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People v. Alomar, 1999 N.Y. Int. 0043 (Mar. 30, 1999).




Whether allowing the same judge to preside over the reconstruction hearing as presided over the original hearing violates a defendant's constitutional rights to due process and to confront witnesses.


No. State and federal constitutional rights are not violated because the judges were not interested parties nor witnesses, but were acting with the sole purpose of deeming the accuracy of records.


The appeal disposes of two unrelated, but similar, criminal cases. In Alomar, a reconstruction hearing was granted at the appellate level in order to reproduce the lost minutes of the voir dire hearing. The judge relied on his own recollection of the prior proceeding. In Morales, a reconstruction hearing was granted at the appellate level to clarify whether the judge had used the word "reasonable" as noted in the trial transcript. The judge settled the record by finding that the references in the transcript were errors and based this decision upon his own recollections and the testimony of the stenographer. In both cases, the judges refused to recuse themselves despite defense objections. The Appellate Division found that Defendants' motions to recuse the judges were properly denied. The Court of Appeals has found that constitutional rights to due process are not violated where the same judge presides over the trial and the reconstruction hearing because the judges were only deciding the accuracy of the records. Since there was no direct, personal, substantial, or pecuniary interest in reaching a particular conclusion, the judges correctly refused to recuse themselves. The avoidance of embarrassment and the protection of the criminal convictions as alleged by Defendants were not found to be enough of a source of potential bias on the part of the judges. Additionally, the judges were not acting in the role of witnesses against Defendants, but were only trying to ensure that their records were true. Therefore, Defendants were not deprived of any right to confront the judges as witnesses.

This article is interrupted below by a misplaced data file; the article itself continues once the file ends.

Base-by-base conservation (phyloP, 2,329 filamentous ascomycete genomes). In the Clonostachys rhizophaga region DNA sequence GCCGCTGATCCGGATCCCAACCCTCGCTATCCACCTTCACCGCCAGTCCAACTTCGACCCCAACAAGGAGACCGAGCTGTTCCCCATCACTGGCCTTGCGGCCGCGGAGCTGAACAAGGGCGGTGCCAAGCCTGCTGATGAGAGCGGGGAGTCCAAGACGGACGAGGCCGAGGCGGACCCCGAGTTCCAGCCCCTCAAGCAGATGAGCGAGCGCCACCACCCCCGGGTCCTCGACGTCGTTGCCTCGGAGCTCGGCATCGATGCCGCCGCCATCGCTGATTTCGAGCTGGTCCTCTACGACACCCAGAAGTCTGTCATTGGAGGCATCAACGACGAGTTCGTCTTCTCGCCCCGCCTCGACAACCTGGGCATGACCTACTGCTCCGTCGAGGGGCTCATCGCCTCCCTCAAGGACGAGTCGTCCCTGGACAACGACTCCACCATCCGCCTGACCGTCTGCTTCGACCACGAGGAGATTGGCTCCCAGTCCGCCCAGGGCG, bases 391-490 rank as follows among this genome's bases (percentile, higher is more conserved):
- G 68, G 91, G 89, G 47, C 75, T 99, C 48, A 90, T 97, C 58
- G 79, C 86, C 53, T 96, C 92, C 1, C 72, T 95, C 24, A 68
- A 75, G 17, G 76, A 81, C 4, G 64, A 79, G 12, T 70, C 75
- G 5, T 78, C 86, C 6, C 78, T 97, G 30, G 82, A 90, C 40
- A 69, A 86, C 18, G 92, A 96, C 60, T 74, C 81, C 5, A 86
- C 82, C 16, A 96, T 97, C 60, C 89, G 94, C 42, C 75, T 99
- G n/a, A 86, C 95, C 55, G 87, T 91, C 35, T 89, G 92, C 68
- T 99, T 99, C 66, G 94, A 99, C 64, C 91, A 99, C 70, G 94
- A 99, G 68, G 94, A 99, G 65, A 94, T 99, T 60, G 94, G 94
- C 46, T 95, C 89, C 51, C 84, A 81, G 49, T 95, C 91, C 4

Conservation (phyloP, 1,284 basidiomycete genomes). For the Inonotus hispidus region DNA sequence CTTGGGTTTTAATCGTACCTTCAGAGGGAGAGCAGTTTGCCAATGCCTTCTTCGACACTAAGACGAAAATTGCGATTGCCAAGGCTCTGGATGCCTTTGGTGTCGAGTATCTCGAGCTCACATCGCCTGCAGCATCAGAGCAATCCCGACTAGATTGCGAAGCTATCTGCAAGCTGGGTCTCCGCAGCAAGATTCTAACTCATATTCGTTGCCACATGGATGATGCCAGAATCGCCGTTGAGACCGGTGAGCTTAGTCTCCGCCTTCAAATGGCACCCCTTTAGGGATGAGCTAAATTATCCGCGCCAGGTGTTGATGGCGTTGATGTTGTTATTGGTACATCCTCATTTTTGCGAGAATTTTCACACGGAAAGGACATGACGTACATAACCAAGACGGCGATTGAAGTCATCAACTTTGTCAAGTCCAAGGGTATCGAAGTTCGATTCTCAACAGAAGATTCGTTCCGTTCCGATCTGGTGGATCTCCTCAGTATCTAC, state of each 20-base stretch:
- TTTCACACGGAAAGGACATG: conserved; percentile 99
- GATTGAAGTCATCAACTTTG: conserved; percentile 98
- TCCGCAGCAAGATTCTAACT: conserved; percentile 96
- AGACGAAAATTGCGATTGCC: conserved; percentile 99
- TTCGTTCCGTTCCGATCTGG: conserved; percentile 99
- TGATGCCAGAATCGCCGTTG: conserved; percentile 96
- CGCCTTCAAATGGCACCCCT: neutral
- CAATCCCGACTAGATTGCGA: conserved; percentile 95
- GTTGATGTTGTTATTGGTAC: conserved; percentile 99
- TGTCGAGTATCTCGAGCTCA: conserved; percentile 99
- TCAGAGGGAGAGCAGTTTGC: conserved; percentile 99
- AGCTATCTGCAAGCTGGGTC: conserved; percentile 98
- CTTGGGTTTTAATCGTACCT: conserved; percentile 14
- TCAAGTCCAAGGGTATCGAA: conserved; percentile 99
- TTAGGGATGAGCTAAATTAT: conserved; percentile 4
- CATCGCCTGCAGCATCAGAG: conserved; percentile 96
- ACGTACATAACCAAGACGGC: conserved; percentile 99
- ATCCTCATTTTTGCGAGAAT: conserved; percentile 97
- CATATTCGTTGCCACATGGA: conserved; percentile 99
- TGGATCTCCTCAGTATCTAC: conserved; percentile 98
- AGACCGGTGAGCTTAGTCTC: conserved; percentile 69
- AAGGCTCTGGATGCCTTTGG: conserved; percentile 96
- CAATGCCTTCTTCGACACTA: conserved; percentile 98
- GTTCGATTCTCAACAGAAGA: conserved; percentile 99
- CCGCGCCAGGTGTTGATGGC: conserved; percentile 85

Prepared by the liibulletin-ny Editorial Board.